SEPARATING THE WHEAT FORM THE CHAFF: DEVELOPMENT AND APPLICATION OF THE IMPACT INDICATOR FOR PRIORITY PESTS (I2P2) TO IMPLEMENT EU PLANT HEATLH POLICY

Jesus Barreiro-Hurle, Berta Sanchez, Iria Soto-Embodas, Emilio Rodriguez-Cerezo

European Commission - Joint Research Centre (JRC), España

The increasing threat of plant pests is a worldwide phenomenon mainly due to the globalization of the plant trade and the effects of climate change. With scarce resources to set up systematic controls for all potential pests becomes uneconomical and these have to be focused on those which have most severe impacts. At the EU level plant health legislation calls for the identification of "priority pests" which will be subject of surveying, contingency plans, simulation exercises and action plans. In this paper we develop a composite index that translates the legislative provisions of Regulation 2016/2031 into measurable indicators and apply it to 28 quarantine pests short-listed by Member States. The composite index is comprised of 25 indicators grouped into 10 sub-domains and 3 domains to cover the most important economic, social and environmental impacts. The index incorporates uncertainty in three ways: considering the uncertainty of biophysical impacts associated with pest outbreaks when calculating the weights, providing specific rankings for pests affecting annual crops, permanent crops and trees, and undertaking sensitivity analysis with regards to weighting. The results allow identifying the pests for which the potential impact is most severe and therefore should be designated priority pests.



How coupled are decoupled payments? An evolving modelling framework for an evolving policy

Pierre Boulanger1, Kirsten Boysen-Urban2, George Philippidis1,3

1European Commission, Joint Research Centre, España; 2Hohenheim University, Hans-Ruthenberg-Institute of Agricultural Sciences in the Tropics, Germany; 3Agency for Research and Development (ARAID), Centre for Food Research and Technology (CITA), España

Decoupled payments are the predominant instrument of the Common Agricultural Policy (CAP), both in terms of the number of recipients and share of CAP expenditure. There are theoretically not linked to production and thus should not create incentives to produce. However it remains inconclusive whether these payments are fully decoupled from production or whether they still create incentives to produce via other coupling channels such as land markets, risk, credit constraints, future expectations and labour markets.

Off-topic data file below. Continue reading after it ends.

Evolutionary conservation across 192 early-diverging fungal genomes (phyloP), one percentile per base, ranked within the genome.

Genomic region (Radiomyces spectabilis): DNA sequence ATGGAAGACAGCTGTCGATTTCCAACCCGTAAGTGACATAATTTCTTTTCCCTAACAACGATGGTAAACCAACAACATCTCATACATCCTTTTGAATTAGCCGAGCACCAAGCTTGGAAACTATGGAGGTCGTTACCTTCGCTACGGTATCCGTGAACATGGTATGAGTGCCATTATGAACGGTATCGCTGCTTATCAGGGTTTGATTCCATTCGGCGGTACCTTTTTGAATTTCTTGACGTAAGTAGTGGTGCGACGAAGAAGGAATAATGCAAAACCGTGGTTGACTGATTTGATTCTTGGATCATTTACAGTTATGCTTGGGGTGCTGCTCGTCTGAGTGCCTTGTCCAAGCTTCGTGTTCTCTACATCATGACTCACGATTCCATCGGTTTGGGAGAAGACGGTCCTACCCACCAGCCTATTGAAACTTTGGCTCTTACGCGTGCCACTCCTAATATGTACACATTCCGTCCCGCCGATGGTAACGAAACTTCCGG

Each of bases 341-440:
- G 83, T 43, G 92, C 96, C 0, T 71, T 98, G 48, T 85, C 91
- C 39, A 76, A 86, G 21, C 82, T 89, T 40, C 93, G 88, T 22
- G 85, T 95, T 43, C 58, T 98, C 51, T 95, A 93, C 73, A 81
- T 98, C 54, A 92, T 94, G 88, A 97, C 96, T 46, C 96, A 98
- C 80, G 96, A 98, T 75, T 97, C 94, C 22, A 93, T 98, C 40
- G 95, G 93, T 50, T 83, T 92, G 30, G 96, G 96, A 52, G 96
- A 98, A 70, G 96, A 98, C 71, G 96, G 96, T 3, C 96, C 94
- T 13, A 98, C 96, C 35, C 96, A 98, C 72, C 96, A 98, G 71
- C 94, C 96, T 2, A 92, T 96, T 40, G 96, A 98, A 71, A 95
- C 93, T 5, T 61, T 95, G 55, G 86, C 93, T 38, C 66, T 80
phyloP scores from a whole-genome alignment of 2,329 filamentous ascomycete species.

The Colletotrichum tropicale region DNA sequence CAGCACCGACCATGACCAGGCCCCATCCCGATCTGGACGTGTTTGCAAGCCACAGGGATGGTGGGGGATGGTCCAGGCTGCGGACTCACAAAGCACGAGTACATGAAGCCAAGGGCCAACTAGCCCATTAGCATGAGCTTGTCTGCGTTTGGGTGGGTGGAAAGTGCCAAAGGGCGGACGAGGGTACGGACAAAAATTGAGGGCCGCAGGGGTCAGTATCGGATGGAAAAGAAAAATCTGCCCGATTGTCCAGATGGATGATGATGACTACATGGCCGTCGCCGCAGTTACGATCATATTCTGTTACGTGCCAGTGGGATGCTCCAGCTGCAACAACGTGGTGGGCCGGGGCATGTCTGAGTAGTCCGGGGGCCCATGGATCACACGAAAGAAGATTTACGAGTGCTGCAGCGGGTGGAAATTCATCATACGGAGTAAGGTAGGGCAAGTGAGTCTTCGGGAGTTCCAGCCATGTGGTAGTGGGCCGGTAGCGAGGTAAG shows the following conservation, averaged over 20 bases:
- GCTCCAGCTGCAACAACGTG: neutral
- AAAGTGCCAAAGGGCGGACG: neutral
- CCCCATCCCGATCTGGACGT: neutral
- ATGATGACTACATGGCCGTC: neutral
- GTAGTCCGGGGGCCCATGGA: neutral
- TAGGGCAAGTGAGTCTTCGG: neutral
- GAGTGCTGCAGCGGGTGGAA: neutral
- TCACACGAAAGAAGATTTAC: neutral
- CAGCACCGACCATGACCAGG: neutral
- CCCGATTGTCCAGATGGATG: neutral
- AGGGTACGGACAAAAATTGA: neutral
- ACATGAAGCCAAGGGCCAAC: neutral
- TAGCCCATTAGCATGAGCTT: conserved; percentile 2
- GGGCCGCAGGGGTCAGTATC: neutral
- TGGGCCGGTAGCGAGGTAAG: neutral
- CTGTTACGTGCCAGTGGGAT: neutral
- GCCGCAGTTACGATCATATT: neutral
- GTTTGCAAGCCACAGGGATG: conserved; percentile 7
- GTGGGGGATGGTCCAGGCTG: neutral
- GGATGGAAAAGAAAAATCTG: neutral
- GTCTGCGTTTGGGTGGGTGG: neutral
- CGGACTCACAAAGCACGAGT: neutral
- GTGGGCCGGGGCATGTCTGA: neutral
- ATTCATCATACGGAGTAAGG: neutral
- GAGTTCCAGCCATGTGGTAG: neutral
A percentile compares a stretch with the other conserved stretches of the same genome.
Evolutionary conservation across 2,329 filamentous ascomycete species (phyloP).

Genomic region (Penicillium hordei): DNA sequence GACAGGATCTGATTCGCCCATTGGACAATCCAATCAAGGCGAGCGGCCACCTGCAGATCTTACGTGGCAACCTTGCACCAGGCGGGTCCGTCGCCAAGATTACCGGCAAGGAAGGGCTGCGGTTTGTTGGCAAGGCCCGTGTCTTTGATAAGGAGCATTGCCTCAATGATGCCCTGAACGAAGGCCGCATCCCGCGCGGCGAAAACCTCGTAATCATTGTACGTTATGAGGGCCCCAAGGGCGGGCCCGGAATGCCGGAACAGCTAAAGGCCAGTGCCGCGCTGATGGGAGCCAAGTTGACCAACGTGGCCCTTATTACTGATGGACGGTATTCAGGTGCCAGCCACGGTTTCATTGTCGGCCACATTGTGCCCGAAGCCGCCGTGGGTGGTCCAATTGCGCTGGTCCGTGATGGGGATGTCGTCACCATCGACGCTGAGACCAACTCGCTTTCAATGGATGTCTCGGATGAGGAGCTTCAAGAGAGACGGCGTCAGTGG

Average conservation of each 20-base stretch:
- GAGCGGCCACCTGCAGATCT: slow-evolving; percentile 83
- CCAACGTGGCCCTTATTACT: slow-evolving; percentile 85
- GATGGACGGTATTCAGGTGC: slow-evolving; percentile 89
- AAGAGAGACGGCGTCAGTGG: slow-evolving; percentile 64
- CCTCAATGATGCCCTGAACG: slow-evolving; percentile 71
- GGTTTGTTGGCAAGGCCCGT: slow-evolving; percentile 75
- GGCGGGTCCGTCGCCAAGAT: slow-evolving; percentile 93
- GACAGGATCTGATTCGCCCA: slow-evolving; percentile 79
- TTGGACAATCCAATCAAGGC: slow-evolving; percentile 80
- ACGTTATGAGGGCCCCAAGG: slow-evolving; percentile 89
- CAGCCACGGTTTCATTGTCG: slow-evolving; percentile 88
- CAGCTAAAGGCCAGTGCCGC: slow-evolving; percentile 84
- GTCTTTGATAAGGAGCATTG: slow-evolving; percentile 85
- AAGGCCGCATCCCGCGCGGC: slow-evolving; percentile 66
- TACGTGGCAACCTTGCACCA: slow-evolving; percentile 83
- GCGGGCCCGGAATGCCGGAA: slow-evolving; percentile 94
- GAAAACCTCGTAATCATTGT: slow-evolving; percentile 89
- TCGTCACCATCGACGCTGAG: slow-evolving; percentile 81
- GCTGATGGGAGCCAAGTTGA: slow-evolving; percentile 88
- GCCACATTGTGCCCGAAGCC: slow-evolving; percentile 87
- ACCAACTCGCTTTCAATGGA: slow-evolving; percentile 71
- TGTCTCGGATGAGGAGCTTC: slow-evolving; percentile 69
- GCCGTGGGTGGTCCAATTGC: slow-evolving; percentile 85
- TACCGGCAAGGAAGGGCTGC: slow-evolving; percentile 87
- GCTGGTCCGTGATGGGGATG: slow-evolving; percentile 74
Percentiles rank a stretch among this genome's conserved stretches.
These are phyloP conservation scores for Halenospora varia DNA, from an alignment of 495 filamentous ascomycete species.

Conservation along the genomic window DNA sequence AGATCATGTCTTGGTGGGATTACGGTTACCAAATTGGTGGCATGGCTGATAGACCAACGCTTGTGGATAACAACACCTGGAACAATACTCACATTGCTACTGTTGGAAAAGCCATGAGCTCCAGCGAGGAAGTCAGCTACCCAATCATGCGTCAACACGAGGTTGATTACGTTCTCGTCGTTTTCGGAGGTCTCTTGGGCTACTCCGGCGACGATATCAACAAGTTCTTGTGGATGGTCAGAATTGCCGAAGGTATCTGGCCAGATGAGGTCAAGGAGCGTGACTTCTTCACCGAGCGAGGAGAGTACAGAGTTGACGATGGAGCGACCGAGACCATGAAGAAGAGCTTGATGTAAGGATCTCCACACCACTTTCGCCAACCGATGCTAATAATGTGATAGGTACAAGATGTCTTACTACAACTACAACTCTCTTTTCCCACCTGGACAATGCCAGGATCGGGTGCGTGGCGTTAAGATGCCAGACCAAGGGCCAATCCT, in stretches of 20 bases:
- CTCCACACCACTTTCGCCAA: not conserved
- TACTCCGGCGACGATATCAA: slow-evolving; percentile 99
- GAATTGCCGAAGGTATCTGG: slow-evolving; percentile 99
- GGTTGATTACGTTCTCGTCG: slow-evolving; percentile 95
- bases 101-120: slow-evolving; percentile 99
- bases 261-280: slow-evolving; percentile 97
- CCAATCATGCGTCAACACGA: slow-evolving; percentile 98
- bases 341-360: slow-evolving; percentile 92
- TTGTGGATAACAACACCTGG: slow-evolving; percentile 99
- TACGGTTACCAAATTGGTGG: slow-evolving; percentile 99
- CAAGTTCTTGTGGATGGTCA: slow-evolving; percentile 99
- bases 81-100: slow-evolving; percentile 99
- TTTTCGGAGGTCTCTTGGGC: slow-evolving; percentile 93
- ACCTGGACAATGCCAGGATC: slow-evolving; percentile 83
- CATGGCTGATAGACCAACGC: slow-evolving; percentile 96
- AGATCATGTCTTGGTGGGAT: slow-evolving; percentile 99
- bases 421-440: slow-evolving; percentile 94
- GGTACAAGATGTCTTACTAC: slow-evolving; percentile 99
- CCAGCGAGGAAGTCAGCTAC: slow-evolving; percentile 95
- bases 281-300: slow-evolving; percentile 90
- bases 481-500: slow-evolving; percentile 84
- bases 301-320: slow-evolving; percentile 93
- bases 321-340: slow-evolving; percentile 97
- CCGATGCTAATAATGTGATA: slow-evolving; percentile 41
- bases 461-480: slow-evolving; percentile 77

Based on comprehensive literature review and latest parameter estimates, the aim of this research work is to better understand and quantify the representation (and multiple effects) of European decoupled payments in economic simulation models. A key question to be addressed is by how much does the chosen parametrisation affect models' results?

This research work simulates (and compares outcomes of) a set of baseline scenarios covering different representations of decoupled payments within a general equilibrium modelling framework. Decoupled payments are treated either as fully or partially (de)coupled, and are allocated differently to factors based on relevant literature and confidence interval (low, medium and high estimates). Results reveal that a sound understanding and quantification of coupling factor remain critical for any rigorous ex-ante analysis of a complex CAP.